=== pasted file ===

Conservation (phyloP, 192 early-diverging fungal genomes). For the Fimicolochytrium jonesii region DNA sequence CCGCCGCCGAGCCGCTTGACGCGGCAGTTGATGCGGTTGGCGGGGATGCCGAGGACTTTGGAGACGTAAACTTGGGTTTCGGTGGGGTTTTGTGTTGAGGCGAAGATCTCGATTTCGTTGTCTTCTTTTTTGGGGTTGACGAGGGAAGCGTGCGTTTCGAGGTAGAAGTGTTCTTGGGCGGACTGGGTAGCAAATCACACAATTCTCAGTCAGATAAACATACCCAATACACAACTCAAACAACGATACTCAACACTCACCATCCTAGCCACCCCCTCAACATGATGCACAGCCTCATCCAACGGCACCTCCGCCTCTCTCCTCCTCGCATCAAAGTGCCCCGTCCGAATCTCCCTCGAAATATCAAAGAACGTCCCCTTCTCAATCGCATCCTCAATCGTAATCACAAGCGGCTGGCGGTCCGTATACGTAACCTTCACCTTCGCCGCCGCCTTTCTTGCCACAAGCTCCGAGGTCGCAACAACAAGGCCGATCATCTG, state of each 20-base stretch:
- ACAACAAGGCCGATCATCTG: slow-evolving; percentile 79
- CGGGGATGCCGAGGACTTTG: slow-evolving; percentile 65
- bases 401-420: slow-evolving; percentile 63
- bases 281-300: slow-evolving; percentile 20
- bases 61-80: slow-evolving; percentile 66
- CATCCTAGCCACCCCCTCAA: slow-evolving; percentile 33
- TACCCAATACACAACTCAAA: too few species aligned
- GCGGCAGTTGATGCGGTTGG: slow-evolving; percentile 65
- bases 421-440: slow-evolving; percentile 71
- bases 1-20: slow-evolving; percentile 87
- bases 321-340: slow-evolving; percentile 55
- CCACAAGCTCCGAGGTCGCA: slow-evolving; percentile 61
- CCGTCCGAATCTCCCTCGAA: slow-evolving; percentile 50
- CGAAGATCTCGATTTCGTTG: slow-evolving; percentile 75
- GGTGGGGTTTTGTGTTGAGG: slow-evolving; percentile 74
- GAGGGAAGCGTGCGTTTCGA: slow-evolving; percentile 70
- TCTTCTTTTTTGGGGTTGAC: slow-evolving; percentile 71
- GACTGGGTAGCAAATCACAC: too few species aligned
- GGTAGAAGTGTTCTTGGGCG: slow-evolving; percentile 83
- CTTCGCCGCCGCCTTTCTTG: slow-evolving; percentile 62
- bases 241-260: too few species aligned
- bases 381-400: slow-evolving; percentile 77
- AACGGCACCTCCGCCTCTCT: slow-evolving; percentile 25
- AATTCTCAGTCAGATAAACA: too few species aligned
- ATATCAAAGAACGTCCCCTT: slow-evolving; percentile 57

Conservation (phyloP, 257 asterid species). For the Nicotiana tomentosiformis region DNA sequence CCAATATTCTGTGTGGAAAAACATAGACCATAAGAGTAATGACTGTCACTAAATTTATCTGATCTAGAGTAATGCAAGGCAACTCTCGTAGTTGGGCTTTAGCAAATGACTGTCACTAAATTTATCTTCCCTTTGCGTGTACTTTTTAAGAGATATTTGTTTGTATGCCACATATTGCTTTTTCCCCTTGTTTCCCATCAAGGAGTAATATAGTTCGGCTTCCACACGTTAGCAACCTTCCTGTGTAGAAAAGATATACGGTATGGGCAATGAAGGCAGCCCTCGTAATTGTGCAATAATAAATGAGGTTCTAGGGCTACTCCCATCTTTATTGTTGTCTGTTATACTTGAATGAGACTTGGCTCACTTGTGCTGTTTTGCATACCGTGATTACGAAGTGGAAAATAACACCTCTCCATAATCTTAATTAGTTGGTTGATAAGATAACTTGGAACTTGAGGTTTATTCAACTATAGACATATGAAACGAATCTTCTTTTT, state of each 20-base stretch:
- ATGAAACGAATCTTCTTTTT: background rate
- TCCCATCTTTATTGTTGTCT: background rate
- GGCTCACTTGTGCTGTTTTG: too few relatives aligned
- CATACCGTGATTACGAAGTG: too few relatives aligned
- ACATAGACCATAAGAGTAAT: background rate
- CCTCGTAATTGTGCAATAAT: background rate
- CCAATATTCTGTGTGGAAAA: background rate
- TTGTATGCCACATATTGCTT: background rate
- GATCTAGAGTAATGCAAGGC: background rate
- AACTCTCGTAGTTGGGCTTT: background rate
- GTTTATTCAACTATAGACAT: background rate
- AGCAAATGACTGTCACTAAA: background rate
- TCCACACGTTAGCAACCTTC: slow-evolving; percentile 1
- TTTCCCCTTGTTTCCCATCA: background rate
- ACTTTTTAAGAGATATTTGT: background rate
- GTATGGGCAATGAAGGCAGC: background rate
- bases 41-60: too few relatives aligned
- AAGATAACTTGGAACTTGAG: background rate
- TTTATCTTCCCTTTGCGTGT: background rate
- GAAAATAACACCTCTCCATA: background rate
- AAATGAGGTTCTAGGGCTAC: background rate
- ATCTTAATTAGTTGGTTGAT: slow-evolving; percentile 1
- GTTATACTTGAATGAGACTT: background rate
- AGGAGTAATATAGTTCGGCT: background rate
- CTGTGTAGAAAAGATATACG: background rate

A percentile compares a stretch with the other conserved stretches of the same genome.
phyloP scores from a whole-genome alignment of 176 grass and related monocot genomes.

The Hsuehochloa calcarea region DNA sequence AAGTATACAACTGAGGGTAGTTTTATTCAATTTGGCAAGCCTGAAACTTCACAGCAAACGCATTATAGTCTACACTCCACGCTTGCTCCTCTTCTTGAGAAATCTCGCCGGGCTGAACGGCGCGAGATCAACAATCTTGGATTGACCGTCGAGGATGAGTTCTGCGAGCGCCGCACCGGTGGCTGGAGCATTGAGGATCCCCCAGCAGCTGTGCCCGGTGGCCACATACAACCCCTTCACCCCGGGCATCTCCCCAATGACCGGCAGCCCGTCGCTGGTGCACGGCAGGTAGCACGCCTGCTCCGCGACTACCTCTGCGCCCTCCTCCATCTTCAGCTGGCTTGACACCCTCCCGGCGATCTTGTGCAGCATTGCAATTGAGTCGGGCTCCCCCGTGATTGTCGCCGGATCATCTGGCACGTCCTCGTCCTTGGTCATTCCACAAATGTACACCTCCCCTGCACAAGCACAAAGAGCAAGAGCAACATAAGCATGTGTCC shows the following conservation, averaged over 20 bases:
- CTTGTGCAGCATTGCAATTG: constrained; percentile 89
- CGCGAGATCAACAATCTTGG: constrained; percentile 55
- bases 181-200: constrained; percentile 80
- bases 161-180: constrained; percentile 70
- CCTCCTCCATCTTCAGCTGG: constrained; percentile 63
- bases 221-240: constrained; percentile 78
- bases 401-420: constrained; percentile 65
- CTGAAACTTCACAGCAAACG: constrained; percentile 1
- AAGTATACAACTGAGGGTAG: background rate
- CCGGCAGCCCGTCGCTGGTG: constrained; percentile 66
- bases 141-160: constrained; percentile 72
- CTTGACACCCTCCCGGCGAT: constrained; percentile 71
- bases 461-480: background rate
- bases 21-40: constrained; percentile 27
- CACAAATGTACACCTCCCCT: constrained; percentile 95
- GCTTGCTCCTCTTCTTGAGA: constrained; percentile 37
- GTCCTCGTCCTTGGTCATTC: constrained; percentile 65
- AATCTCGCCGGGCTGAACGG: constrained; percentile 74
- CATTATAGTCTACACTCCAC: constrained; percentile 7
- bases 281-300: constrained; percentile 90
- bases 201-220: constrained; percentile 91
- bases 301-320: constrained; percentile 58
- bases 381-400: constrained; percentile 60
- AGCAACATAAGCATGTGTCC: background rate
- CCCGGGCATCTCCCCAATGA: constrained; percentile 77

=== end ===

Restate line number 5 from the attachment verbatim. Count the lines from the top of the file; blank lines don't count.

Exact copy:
- bases 281-300: slow-evolving; percentile 20